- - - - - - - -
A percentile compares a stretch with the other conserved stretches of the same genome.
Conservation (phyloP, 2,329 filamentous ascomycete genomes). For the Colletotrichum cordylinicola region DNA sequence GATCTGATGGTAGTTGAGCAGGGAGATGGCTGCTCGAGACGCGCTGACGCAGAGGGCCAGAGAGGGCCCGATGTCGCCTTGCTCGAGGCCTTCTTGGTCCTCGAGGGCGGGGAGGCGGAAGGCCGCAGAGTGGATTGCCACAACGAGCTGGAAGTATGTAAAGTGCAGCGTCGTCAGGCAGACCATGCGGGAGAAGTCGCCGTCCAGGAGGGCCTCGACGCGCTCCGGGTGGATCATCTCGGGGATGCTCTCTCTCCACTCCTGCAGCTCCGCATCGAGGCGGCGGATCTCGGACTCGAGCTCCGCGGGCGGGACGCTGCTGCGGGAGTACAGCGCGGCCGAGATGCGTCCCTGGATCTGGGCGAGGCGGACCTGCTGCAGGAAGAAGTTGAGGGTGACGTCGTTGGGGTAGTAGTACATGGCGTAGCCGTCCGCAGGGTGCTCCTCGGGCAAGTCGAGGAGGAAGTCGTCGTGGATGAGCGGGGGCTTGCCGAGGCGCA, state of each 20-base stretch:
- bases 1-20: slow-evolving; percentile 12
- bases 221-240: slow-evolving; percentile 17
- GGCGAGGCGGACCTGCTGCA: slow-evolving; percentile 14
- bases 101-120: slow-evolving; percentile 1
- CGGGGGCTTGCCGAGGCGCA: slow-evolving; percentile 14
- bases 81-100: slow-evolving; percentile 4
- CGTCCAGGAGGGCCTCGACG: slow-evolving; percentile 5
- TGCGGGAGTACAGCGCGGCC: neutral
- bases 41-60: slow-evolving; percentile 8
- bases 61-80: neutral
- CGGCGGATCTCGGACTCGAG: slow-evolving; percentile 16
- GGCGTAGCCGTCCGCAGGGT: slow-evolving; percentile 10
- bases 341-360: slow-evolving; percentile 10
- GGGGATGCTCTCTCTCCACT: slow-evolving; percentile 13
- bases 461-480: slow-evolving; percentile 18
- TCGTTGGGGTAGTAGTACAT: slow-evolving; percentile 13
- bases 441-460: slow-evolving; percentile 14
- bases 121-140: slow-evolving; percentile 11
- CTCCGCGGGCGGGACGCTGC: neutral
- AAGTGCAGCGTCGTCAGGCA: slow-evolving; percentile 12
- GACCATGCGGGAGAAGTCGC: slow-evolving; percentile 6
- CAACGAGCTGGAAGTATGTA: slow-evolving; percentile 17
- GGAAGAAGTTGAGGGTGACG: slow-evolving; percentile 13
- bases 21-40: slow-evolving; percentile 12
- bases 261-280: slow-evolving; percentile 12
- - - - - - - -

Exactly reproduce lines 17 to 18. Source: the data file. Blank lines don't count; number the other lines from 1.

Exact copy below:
- bases 461-480: slow-evolving; percentile 18
- TCGTTGGGGTAGTAGTACAT: slow-evolving; percentile 13